Platelet-rich plasma ‘a promising treatment for heart attacks’January 18th, 2011 - 6:31 pm ICT by ANI
Washington, Jan 18 (ANI): Platelet-rich plasma is a promising biologic treatment for myocardial infarction (heart attack), according to researchers at the Stanford University School of Medicine.
Platelet-rich plasma (PRP) has already been identified as a novel biologic treatment for wound healing and sports-related injuries. But it was only recently that scientists began studying PRP’s potential in repairing damaged cardiovascular tissue.
Studies indicate PRP stimulates cell repair via growth factor release and by attracting reparative cells.
Lead author Allan Mishra and his colleagues studied the effects of RevaTen PRP (a proprietary formulation of concentrated platelets and white blood cells) on cardiac function after inducing cardiac ischemia (damage to myocardial tissue caused by blood restriction) in mice.
In this study of 28 mice, they induced ischemia by either permanently occluding the left anterior descending artery (Group A) or temporarily ligating it for 45 minutes (Group B).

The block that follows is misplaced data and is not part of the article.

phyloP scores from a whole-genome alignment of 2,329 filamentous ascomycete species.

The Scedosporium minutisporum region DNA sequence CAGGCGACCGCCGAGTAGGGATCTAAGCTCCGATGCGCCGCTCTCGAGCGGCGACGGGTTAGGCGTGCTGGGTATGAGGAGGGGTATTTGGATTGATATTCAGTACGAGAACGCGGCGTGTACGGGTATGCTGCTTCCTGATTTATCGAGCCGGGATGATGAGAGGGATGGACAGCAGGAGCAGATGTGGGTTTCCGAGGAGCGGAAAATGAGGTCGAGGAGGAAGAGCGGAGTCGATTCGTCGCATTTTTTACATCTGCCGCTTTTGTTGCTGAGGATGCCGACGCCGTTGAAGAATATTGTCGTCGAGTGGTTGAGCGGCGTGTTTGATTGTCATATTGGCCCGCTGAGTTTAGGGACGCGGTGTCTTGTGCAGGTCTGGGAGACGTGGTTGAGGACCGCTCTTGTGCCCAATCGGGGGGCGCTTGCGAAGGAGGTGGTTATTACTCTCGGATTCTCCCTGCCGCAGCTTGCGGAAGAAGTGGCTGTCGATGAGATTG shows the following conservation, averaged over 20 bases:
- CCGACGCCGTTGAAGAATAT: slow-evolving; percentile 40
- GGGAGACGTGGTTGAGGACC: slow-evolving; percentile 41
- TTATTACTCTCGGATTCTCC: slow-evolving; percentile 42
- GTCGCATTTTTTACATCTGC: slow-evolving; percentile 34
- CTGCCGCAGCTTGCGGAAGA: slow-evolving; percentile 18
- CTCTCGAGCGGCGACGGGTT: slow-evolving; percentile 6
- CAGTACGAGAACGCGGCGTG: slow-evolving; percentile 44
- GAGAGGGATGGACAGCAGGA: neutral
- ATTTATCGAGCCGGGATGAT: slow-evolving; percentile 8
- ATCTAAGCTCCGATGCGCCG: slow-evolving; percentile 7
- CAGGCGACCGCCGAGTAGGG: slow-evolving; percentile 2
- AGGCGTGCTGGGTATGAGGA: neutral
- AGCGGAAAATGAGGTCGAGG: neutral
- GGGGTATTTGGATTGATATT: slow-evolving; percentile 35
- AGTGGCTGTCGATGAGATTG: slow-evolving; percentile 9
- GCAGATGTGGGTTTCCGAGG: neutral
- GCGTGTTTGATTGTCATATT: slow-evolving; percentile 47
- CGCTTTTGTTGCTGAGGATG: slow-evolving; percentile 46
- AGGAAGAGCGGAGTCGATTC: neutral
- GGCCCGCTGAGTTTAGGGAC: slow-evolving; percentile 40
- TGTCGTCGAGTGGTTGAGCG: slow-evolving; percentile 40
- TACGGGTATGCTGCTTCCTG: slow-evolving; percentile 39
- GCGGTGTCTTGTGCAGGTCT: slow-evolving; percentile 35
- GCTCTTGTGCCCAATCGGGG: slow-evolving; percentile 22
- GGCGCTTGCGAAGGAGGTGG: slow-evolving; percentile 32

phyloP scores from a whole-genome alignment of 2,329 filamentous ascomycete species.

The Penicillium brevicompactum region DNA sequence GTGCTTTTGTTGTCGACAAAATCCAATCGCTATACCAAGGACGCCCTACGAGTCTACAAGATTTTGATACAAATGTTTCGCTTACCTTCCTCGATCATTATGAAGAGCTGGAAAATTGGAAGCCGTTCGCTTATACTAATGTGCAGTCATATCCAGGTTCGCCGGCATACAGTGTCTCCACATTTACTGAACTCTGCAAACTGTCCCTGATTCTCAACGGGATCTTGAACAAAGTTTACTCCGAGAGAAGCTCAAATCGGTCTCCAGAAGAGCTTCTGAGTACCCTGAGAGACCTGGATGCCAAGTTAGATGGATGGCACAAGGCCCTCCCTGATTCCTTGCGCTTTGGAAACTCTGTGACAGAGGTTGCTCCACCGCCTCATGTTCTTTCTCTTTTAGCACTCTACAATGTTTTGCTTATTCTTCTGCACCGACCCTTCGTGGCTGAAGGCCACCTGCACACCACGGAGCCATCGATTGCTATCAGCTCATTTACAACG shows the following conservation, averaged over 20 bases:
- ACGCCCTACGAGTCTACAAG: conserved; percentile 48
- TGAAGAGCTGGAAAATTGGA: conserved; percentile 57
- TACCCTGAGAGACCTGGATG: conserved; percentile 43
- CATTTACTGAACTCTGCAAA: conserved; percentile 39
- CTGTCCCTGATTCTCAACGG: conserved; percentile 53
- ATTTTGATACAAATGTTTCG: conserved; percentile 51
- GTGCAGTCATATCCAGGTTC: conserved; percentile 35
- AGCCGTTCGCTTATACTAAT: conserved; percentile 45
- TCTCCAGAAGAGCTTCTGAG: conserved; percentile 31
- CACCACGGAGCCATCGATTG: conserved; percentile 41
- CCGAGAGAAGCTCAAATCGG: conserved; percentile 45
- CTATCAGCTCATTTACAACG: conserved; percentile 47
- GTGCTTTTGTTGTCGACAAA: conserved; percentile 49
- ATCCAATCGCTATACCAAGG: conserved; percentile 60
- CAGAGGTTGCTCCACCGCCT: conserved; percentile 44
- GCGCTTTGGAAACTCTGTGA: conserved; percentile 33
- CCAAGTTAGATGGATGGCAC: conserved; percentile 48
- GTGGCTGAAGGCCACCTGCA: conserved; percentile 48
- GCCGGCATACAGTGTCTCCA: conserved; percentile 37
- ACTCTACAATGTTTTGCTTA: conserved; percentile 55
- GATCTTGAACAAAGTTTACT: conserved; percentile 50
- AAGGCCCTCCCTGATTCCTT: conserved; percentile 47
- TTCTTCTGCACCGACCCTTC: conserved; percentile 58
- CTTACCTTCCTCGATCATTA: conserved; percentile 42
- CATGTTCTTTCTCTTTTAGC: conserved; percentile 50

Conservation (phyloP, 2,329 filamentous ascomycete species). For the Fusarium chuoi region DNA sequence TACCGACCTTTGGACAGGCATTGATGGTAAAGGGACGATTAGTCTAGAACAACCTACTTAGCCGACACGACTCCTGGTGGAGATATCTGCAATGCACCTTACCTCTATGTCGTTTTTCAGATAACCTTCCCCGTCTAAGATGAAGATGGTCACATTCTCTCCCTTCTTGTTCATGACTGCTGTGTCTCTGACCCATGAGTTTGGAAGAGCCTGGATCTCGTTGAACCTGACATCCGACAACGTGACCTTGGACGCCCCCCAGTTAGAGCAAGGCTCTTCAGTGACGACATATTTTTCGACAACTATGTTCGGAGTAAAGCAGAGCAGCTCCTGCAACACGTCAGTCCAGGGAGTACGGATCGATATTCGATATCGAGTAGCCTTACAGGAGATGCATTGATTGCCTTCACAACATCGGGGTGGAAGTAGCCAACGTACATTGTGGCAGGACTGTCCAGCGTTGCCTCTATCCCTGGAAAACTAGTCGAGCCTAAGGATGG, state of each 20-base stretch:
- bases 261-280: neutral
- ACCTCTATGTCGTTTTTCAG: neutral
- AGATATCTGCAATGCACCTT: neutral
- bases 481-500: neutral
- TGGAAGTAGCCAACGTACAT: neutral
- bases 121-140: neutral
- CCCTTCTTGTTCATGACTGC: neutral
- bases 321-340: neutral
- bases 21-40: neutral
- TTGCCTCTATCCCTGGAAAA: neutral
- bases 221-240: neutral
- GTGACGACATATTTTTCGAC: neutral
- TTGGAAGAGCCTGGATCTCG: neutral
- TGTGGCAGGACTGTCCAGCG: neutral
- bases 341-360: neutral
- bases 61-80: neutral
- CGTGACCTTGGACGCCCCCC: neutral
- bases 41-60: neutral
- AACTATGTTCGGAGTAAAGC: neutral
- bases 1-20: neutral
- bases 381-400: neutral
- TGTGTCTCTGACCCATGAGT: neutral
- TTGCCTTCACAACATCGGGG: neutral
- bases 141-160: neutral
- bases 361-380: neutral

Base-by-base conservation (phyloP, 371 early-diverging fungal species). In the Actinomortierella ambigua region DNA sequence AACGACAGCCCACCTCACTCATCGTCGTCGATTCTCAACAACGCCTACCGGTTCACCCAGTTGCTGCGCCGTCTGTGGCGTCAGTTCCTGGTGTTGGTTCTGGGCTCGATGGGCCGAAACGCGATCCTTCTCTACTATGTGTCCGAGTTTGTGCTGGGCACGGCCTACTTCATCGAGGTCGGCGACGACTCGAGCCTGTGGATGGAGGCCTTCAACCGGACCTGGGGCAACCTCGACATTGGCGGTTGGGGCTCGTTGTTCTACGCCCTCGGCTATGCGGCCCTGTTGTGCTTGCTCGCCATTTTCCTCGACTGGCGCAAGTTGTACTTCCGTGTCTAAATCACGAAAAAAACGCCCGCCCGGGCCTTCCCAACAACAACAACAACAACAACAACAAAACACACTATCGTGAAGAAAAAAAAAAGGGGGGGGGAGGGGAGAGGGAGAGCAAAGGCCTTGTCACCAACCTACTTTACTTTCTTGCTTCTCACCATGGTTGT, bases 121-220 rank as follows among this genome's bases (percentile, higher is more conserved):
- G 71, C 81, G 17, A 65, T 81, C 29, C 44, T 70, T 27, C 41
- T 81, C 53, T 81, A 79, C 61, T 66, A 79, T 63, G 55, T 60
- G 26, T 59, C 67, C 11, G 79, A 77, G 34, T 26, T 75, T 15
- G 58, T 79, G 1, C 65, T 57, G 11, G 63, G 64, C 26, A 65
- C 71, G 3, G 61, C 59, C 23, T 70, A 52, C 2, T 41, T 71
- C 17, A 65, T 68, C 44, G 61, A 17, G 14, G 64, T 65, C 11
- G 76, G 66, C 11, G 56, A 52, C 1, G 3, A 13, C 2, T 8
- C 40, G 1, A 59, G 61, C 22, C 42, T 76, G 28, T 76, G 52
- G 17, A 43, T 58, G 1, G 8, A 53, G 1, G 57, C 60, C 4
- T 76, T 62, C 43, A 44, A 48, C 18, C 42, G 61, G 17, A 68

The hearts were then injected with RevaTen PRP or saline control.
In both groups, mice that received PRP after ischemia had significantly better cardiac function as measured by left ventricular ejection fraction on MRI than those that had been injected with saline only.
In group A, the RevaTen-treated animals had 38 percent better ejection fraction compared to saline controls.
In group B, the RevaTen-treated animals had 28 percent improvement in ejection fraction compared to controls.
“Although this is an observational study using an animal model, PRP might someday be employed at the point of care to treat patients who have had a heart attack. This could preserve cardiac function and limit the progression to congestive heart failure,” said Mishra.
“Since myocardial infarction remains the leading cause of death in industrial nations, RevaTen PRP may become a powerful biologic tool in fighting heart disease and provide cost savings,” he added.
The findings were published online in Cardiovascular Revascularization Medicine. (ANI)
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Tags: allan mishra, animal model, cardiac function, congestive heart failure, heart attacks, heart failure, left anterior descending artery, left ventricular ejection fraction, myocardial infarction, myocardial tissue, observational study, platelet rich plasma, promising treatment, proprietary formulation, prp, stanford university school, stanford university school of medicine, ventricular ejection fraction, white blood cells, wound healing